Gender, Work Engagement and Sexual Harassment: An Emprical Investigation

Julie Cogin, Alan Fish

    Research output: Book chapter/Published conference paperConference paperpeer-review

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    Research has demonstrated the growing prevalence of sexual harassment (SH) across continents, industries and occupations as well as the associated negative outcomes (Glomb, et. al., 1999). Not surprisingly, job satisfaction is one of the job related variables that is frequently investigated in the SH literature, with Lapierre et al. (2005) meta-analytically establishing that SH significantly diminishes job satisfaction. Other studies have argued, however, that ;'satisfied' employees do not necessarily perform to the best of their abilities (Crossman, Abou-Zaki, 2003) and that work engagement is a better construct to understand what makes employees 'go the extra mile' (Hallgerg & Schahfeli, 2006; Buckingham & Coffman, 1999). This study adopted Utrecht's Work Engagement Scale (Schaufelu et al. 2002a), as an empirical gauge of the construct "work engagement" and the Sexual Experiences Questionnaire (Fitzgerald et al., 1988) to measure SH. A strong negative relationship was established in addition to significant differences in the SH experiences of men and women.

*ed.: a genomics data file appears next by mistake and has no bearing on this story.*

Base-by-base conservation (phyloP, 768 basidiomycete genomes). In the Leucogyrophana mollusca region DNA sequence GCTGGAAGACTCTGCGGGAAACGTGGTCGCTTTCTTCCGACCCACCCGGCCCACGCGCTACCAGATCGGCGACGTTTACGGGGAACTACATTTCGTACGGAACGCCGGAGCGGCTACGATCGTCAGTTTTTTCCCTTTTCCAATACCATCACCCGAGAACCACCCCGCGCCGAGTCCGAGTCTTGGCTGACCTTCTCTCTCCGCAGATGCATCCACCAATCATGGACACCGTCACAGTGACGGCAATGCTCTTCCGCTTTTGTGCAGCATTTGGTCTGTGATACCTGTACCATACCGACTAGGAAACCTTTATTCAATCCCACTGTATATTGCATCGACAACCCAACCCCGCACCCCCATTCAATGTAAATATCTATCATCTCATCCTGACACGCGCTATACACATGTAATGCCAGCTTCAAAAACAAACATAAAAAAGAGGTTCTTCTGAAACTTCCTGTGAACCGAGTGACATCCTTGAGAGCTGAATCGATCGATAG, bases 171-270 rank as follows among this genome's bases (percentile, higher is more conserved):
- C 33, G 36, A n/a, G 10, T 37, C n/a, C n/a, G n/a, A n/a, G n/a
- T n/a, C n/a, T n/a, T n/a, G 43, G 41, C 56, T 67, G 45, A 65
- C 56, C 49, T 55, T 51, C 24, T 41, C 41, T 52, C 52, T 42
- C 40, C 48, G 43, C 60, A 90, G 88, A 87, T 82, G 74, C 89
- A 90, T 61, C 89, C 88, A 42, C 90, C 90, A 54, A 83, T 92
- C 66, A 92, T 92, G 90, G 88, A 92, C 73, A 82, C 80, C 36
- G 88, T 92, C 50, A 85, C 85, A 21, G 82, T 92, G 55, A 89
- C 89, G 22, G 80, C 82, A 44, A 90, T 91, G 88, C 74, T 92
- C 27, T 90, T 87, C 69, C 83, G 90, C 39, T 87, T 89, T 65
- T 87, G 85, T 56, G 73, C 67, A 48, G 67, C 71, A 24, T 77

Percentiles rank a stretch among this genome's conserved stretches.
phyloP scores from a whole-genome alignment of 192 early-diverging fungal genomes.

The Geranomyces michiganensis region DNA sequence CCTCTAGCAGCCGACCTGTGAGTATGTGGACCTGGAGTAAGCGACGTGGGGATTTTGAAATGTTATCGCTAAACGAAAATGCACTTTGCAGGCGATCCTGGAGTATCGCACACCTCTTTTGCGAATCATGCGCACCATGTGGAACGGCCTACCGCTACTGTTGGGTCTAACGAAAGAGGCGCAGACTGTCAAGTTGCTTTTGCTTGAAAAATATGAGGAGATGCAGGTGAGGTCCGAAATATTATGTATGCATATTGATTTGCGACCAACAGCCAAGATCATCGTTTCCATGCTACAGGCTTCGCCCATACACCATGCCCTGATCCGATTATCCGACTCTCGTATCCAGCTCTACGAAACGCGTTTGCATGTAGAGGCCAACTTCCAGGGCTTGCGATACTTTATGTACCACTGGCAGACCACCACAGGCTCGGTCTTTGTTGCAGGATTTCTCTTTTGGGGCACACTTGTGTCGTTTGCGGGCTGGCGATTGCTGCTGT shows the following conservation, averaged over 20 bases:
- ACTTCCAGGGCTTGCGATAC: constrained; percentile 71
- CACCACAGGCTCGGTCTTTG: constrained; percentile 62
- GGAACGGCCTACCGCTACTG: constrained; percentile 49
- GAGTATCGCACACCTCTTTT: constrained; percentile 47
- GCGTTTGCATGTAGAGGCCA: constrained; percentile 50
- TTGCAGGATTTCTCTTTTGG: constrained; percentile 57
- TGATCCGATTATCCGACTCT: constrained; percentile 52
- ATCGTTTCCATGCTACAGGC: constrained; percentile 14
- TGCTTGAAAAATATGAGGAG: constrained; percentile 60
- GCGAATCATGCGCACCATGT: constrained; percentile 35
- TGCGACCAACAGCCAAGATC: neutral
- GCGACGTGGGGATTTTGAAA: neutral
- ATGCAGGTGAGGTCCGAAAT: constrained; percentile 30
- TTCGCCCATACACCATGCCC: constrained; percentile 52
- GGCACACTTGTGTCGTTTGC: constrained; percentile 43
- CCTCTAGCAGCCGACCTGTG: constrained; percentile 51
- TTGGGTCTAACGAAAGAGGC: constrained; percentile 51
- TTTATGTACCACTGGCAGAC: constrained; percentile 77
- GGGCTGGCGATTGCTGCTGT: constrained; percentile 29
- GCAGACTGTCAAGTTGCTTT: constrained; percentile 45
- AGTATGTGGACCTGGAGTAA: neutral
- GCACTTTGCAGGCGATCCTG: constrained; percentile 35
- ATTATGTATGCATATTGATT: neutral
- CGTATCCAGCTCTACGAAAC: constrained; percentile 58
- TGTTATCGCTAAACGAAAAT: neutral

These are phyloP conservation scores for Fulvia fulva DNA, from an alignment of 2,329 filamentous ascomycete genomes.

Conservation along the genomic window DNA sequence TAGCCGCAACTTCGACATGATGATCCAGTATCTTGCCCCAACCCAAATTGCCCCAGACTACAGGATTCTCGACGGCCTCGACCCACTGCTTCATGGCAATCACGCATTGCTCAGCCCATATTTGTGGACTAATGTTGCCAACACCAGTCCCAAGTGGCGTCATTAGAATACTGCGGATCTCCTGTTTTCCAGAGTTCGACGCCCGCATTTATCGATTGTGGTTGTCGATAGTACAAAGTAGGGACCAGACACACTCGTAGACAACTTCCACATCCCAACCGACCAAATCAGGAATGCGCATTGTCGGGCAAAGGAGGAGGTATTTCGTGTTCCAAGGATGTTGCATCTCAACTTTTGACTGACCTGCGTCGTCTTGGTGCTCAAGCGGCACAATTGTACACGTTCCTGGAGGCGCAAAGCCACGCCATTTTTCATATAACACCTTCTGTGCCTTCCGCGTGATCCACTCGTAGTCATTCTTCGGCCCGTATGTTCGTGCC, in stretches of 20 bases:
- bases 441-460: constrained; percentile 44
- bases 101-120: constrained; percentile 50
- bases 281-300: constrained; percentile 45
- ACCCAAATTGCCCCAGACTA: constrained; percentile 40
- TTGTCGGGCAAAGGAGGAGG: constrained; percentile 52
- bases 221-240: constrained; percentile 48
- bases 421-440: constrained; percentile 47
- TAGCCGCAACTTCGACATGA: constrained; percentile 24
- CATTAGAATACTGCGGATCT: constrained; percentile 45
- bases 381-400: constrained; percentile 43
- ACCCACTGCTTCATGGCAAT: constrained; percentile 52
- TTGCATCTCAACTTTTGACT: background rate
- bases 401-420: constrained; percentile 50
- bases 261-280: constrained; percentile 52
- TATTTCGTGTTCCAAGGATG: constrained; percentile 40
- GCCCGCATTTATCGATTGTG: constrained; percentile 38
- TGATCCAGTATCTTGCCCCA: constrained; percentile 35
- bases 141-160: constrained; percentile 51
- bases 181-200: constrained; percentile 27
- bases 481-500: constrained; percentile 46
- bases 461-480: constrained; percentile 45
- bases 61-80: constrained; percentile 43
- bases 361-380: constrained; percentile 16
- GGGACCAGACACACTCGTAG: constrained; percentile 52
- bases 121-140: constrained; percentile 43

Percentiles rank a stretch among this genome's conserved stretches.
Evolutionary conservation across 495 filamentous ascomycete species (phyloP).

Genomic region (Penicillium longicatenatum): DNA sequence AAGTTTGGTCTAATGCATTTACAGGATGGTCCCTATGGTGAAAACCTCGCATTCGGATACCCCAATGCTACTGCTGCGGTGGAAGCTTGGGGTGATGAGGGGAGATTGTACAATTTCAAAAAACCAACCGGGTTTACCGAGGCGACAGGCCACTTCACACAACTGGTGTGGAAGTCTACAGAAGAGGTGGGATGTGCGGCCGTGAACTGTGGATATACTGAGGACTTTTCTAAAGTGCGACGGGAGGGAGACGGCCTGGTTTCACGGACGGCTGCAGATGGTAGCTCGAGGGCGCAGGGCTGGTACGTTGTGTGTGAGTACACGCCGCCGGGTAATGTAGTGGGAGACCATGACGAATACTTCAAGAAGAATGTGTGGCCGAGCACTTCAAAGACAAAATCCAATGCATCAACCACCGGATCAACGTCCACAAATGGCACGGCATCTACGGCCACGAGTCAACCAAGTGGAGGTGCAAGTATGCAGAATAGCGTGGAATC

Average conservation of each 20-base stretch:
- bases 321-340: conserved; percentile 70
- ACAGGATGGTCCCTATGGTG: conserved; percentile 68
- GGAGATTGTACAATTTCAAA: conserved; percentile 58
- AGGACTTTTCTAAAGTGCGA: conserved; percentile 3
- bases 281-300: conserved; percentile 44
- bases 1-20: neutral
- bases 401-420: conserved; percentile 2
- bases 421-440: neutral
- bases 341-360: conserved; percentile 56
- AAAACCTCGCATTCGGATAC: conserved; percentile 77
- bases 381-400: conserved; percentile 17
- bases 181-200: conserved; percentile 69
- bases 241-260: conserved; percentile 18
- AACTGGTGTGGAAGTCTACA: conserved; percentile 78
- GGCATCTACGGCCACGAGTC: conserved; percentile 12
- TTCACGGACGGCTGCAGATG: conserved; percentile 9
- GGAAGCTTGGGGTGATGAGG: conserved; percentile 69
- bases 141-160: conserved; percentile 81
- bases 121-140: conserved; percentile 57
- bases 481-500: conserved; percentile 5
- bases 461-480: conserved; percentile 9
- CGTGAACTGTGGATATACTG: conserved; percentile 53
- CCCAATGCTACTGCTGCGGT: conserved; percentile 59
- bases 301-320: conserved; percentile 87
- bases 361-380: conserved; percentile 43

Original languageEnglish
    Title of host publication21st ANZAM conference
    Subtitle of host publicationManaging our intellectual and social capital
    EditorsRoss Chapman
    Place of PublicationSydney, Australia
    Number of pages1
    ISBN (Electronic)1863081402
    Publication statusPublished - 2007
    EventAustralian and New Zealand Academy of Management (ANZAM) Conference - Sydney, Australia, Australia
    Duration: 04 Dec 200707 Dec 2007


    ConferenceAustralian and New Zealand Academy of Management (ANZAM) Conference


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